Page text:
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Hillary's Pelosi Problem

By Jed Babbin

Hillary Clinton has a problem. Its name is Nancy Pelosi. Clinton's run for the White House is being built - as was her husband's - on the idea of a "new democrat" who accurately triangulated between liberal and conservative well enough to shroud liberal policy with a cloak of moderation. The cloak was so tightly-woven and the media so compliant that no matter what Clinton did - from his first presidential act ("don't ask, don't tell") to the "wag the dog" episode in the impeachment days - he escaped scrutiny. But no matter how hard Mrs. Clinton clings to the Clinton Cloak, Speaker-to-be Pelosi's Animal House will be sticking its head out from every fold.

The timing for Sen. Clinton couldn't be better, or worse. The country has just handed the Dems control of both houses of Congress, President Bush is swimming in circles on Iraq and for the next two years Clinton has the opportunity to win her spurs by accomplishing something substantive. If she is a leader, now is the time for her to show it. The pressure is on, because if she can't manage more than campaign fundraising between now and November 2008, she'll have a hard time getting to the 270 electoral votes needed to win the White House. Clinton knows that the 2006 vote was against George Bush and his Iraq policy, not for liberal nostrums peddled by her House peers. The problem for Clinton is Pelosi and her committee chairmen who are some of the most out-of-the-mainstream libs in the land.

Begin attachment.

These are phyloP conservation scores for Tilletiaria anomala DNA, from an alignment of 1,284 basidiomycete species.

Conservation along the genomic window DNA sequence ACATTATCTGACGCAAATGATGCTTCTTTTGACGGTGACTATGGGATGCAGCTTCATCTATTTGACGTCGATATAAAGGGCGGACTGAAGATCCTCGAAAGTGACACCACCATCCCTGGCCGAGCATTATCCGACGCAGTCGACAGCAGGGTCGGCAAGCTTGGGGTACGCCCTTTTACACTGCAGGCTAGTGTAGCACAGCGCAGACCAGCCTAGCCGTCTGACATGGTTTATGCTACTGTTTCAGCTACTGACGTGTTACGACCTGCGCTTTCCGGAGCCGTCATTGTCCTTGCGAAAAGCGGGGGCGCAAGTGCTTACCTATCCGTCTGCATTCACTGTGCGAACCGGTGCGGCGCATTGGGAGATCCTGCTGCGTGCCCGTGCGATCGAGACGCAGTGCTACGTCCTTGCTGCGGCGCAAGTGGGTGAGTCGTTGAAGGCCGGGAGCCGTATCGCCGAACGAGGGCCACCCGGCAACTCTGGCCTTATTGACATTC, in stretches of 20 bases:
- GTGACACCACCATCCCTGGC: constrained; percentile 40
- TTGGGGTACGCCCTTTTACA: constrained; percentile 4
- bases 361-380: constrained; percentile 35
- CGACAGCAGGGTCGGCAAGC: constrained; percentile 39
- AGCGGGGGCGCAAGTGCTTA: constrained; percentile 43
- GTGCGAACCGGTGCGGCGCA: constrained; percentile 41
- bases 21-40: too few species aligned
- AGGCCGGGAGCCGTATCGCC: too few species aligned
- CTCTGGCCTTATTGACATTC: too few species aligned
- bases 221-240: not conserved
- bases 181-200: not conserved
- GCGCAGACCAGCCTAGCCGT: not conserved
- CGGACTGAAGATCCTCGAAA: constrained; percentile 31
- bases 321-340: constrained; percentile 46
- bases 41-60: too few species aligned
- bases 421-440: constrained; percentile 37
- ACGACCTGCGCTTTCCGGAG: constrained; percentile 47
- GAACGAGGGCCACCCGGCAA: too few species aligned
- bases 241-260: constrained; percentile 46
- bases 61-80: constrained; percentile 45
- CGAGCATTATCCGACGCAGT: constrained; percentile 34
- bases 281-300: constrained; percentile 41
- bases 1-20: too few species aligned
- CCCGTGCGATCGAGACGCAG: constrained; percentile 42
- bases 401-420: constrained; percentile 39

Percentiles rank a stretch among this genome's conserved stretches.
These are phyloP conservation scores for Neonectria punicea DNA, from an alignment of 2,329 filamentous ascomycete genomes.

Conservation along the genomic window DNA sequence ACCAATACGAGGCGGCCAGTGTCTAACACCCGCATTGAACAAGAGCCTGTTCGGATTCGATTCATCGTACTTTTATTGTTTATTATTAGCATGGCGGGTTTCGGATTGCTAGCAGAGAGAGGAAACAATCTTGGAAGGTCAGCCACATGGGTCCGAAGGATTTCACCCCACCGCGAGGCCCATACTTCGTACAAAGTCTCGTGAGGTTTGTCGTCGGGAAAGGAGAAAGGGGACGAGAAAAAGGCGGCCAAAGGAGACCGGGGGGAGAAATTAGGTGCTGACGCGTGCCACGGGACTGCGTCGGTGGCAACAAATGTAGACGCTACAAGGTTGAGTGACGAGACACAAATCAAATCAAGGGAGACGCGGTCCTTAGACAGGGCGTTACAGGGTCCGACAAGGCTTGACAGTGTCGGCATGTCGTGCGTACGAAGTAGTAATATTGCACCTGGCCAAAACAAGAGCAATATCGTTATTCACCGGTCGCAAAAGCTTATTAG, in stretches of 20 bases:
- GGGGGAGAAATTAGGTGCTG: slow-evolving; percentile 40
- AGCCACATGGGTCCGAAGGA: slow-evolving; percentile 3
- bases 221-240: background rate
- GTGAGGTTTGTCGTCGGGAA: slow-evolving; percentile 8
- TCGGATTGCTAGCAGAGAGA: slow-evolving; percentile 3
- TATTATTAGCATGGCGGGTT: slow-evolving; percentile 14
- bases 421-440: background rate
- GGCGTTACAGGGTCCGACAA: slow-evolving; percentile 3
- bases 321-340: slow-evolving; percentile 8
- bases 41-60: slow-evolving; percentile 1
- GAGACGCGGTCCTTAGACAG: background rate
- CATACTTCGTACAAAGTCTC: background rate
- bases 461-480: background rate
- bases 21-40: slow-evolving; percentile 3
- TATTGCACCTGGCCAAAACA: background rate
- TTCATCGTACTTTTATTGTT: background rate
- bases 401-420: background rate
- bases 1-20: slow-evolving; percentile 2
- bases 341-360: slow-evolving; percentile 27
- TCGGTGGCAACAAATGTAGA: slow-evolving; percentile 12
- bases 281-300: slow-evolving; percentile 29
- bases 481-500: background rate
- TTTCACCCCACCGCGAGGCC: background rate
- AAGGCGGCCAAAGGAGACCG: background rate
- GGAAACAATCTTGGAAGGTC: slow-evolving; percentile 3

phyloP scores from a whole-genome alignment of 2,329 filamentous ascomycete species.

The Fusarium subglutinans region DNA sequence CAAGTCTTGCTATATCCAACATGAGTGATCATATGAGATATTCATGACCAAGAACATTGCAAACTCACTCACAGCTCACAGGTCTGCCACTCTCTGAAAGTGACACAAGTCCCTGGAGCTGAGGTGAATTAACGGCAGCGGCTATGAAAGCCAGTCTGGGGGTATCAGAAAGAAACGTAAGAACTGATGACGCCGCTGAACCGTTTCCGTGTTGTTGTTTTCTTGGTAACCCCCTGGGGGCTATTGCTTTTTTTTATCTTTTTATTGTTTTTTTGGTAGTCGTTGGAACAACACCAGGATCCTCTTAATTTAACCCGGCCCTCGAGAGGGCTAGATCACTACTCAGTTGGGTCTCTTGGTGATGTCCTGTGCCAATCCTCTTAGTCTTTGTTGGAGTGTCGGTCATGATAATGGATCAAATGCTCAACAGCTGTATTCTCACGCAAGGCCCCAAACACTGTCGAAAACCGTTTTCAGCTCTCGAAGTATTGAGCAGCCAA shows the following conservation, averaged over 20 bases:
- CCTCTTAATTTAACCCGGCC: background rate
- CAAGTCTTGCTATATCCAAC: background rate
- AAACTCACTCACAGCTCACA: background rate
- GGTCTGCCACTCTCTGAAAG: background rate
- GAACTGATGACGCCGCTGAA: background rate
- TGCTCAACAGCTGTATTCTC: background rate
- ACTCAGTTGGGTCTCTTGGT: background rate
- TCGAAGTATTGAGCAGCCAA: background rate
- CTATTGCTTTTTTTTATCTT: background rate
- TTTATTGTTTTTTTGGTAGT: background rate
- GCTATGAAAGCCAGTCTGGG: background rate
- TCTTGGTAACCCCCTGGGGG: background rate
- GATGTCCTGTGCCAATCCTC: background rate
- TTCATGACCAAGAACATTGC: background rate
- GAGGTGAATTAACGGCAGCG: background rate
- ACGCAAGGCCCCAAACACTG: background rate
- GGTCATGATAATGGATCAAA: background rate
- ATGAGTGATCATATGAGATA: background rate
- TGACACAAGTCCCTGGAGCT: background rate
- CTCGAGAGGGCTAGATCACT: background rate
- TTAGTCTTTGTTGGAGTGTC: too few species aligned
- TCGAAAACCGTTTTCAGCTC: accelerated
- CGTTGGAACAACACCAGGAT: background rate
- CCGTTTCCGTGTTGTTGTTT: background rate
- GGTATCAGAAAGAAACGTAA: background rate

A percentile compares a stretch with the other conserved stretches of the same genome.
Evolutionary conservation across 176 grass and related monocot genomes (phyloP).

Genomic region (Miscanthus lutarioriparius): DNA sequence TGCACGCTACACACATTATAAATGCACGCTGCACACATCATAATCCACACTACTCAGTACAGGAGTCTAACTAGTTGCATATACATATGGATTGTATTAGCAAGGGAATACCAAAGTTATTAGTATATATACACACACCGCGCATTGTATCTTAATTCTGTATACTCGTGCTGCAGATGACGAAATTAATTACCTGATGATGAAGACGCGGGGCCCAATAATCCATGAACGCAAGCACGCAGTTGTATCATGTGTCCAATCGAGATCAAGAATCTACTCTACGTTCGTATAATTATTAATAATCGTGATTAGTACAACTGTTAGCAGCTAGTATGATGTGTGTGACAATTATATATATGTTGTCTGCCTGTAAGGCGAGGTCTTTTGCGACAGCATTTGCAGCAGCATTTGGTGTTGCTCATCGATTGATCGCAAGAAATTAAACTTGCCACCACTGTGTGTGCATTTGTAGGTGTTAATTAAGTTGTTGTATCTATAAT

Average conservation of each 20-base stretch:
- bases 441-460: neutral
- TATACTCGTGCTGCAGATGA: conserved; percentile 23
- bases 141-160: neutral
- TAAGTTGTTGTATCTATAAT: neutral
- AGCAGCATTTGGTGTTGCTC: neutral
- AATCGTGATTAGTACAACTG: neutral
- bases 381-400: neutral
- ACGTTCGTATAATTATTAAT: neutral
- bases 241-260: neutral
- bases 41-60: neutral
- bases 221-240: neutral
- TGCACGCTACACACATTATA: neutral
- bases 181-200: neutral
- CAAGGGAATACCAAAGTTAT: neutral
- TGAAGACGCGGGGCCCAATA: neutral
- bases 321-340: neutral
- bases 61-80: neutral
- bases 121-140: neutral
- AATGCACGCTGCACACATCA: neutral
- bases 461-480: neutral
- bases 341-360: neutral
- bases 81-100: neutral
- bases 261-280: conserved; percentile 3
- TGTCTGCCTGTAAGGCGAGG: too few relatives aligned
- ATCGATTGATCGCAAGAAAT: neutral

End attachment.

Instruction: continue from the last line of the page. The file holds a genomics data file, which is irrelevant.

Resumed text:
Polls such as CNN's (reported by CQ Politics) analyzing election results in six of the most hotly contested states - Missouri, Montana, Ohio, Pennsylvania, Rhode Island and Virginia - show that self-described moderates voted for Democrats by margins from 52-65%. (CQ also reported that in nineteen of the twenty-eight House seats captured by the Dems, voters had favored Bush over Kerry in 2004). The new House Dems aren't a radical bunch. Among the Blue Dogs, "fighting Dems" and the rest, there are enough moderates that could form a core of rebels big enough to stall Pelosi's agenda. Pelosi has been dealing with this, so far, by threatening all sorts of horribles to be inflicted on those who don't toe her line, from rotten committee assignments to awful office space. The effect of that approach can only last a while longer.

Pelosi's performance to date hasn't exactly endeared her to the moderates. First, by backing Jack Murtha over Steny Hoyer for Majority Leader she made clear that she wasn't among those who are working to avoid the "cut and run" label on Iraq. Next, by waiting too long to cut Alcee Hastings away from his expected Intelligence Committee Chairmanship and then appointing Silvestre Reyes of Texas in his place, Pelosi again showed a lack of care that must embarrass the moderates. Reyes's only accomplishment to date is proving his lack of knowledge about Islamic terrorist groups, confusing Sunni (al-Queda) and Shia (Hizballah) in a way that maximized embarrassment. Now Reyes, and the committee chairman Pelosi can't be blamed for - those old liberal lions - are about to seize the media's attention with splashy "investigative" hearings that will show again and again that they are liberals, not moderates.

Reyes has announced plans for a January hearing to investigate the "state of intelligence" provided in support of the troops in Iraq. How he can do this in an open hearing is not obvious. Will his committee leak what it can't publish? Since 9-11, sources on Capitol Hill and in the intelligence community have been insisting that major leaks - such as the NSA terrorist surveillance program - came from Congressional sources. Will Reyes's ascendancy make this worse, or better? Don't bet on "better."